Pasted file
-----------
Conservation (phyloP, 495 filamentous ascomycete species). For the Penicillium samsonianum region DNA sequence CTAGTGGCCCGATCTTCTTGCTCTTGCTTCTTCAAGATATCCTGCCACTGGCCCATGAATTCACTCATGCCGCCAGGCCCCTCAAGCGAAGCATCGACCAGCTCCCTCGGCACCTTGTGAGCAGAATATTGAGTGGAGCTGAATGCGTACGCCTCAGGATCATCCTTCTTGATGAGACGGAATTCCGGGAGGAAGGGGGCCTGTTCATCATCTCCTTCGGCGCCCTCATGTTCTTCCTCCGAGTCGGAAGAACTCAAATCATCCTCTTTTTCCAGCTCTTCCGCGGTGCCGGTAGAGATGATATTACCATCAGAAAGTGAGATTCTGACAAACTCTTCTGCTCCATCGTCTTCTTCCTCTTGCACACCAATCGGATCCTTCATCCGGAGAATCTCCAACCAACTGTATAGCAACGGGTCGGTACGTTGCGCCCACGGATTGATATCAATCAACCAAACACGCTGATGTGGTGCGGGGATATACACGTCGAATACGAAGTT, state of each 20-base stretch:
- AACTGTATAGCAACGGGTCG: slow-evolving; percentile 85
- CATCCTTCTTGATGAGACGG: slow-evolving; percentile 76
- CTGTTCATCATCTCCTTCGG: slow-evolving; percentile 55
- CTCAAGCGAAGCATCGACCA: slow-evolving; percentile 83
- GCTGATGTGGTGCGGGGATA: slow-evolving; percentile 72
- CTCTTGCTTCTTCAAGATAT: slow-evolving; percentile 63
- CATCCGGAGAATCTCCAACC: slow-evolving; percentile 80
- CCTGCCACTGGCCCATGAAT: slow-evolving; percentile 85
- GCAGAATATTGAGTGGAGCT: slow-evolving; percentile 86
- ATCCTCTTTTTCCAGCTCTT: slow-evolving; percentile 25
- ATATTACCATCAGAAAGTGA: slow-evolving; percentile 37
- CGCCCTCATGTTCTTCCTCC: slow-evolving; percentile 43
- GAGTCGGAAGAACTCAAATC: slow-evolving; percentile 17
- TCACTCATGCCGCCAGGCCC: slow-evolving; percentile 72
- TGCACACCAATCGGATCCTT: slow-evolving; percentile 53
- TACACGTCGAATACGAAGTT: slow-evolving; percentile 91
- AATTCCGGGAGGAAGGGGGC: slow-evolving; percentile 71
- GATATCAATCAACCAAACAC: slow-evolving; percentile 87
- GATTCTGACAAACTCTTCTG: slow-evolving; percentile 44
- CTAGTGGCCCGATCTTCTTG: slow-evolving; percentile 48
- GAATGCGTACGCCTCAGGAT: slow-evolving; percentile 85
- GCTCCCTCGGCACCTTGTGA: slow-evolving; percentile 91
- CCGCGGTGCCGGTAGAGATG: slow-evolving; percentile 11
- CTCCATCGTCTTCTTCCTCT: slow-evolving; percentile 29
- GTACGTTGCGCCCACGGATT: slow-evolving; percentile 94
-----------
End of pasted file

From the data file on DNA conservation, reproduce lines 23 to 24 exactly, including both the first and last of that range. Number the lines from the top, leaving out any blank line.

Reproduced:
- GCTCCCTCGGCACCTTGTGA: slow-evolving; percentile 91
- CCGCGGTGCCGGTAGAGATG: slow-evolving; percentile 11